Finally, I arranged kitchen sites in Detroit, Michigan, that matched the profile of kitchen we hoped to build. Detroit is like Pittsburgh in numerous key areas, and was familiar to the OP leadership, so was an ideal non-competing location to study.
Key attributes and findings
Competitive landscape: the importance of geography
I created a scoring matrix for ranking potential target customers based on several factors I identified as important, including these constraints:
• The types, capabilities, and locations of other commercial kitchens
• The locations of potential customer bases, preliminarily identified as food entrepreneurs, small restaurants and food stands, food trucks, and the Church and its Café
• The unique geography and travel constraints in a city of 446 bridges
• The location of the kitchen in a predominantly Black neighborhood to the East of the major metropolitan area (Pittsburgh)
The target markets
My research identified seven potential target markets: small restaurants and caterers within a 10-mile radius, other neighborhood food entrepreneurs, food trucks, specialty food processors within a 25-mile radius, and internal clients (Everyday Café and Bible Center Church).
Product features and benefits
Based on these target markets and OP’s capital budget, a finalized list of needed kitchen equipment was developed with the aid of a commercial builder and kitchen consultant. Several other research discoveries also allowed OP to also configure the physical space to be more attractive to these markets.
OP hired a commercial architect to draw up plans and began construction in 2018.
The lean business model canvas, theory of change, and market research I conducted for this project formed the basis for our go-to-market plan. The plan included these components:
1. Realistically scoping the size and characteristics of our potential customer base
2. Developing pro forma financial statements including identifying revenue targets by target market
3. Creating a value proposition matrix for each of the target markets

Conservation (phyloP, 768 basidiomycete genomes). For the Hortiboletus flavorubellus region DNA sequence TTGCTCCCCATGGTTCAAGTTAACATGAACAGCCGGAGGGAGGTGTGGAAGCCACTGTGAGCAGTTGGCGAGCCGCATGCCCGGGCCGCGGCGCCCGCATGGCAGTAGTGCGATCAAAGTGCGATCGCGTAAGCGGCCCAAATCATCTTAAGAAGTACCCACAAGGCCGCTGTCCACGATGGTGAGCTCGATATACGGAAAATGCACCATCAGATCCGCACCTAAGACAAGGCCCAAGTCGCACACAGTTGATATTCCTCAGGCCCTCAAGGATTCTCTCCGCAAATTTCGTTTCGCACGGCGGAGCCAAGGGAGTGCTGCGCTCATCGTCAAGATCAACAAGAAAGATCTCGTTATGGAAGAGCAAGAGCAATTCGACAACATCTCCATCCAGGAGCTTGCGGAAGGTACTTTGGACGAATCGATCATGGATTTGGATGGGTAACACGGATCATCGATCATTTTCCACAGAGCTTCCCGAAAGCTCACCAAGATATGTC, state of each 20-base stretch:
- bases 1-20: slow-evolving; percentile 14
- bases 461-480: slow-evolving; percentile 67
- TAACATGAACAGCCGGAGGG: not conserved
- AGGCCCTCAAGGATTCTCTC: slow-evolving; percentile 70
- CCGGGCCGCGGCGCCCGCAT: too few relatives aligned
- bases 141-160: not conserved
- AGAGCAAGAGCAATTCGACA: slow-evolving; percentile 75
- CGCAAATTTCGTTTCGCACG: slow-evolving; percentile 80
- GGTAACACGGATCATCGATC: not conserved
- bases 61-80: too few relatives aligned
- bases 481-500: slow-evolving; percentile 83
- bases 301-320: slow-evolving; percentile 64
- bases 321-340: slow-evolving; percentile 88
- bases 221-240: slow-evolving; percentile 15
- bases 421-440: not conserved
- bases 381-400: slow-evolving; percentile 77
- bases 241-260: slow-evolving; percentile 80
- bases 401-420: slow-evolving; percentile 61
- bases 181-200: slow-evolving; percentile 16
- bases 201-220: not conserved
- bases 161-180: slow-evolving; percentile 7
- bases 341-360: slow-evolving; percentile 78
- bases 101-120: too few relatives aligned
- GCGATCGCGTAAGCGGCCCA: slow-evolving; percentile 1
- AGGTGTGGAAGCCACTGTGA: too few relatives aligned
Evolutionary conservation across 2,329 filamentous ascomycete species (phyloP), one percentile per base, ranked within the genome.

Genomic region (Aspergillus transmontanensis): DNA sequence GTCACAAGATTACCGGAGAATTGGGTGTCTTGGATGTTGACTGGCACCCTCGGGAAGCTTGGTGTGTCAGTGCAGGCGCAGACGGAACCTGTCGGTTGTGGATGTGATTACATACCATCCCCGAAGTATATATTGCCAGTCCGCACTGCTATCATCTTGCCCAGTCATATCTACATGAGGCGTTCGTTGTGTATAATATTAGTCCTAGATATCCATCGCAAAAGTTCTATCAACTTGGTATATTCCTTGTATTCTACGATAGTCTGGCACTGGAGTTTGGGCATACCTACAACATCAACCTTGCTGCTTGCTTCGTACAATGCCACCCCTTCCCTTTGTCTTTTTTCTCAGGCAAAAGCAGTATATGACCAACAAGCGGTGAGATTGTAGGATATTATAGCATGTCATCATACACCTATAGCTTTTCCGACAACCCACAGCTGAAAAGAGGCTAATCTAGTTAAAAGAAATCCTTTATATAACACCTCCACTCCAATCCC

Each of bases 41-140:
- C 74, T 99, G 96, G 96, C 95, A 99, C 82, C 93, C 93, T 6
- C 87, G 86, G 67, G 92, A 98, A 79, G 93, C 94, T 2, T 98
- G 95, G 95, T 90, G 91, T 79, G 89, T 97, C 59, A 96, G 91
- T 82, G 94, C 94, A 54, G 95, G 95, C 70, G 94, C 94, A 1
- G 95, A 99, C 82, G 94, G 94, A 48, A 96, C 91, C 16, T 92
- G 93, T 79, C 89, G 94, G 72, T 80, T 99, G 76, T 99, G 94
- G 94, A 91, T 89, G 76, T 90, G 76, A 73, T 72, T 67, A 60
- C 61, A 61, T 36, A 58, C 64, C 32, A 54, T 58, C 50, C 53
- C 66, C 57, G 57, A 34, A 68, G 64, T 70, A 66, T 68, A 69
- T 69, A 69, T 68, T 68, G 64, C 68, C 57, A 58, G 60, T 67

4. Creating a pricing structure for renting the kitchen
5. Creating a 9-week training program for local food entrepreneurs
6. Creating a digital outreach plan and sales funnel that combined account-based marketing (for potential customers we spoke to during our research and others) with inbound and outbound marketing strategies
7. Creating key performance indicators (KPIs) tied to sales goals
8. Creating an operating manual and procedures for kitchen rentals to include mandated food safety training and procedures
Oasis Community Kitchen (see the photo gallery below) didn’t launch until late 2021, well after the consultant work had been completed in 2019 (as far as it could be), due to funding delays. The kitchen is now in operation and serving its purposes of helping OP’s related business, Everyday Café, expand its catering operation; providing space for food entrepreneur and other training; and renting space to local food entrepreneurs. In addition, OP’s related enterprise, Own Our Own, an entrepreneurial support organization for entrepreneurs of color, has held several weeks-long training programs in the space.
The continued expansion of Oasis Foods, with Oasis Community Kitchen adds a much-needed resource in the heart of a historically Black neighborhood for local food entrepreneurs in particular. Oasis Community Kitchen provides high-quality programs and resources that empower people with the three E's of opportunity—education, employment, and entrepreneurship. Any renter seeking additional business development support will also have access to Own Our Own Entrepreneurship Academy.
Additionally, Oasis Community Kitchen allows the Oasis Project of Bible Center Church to expand the collective food-based work, including hot meals for Neighborhood SCHOOL learning hub students, nutrition and cooking education and produce processing space for Oasis Farm & Fishery, and expanded catering and menu options for Everyday Café.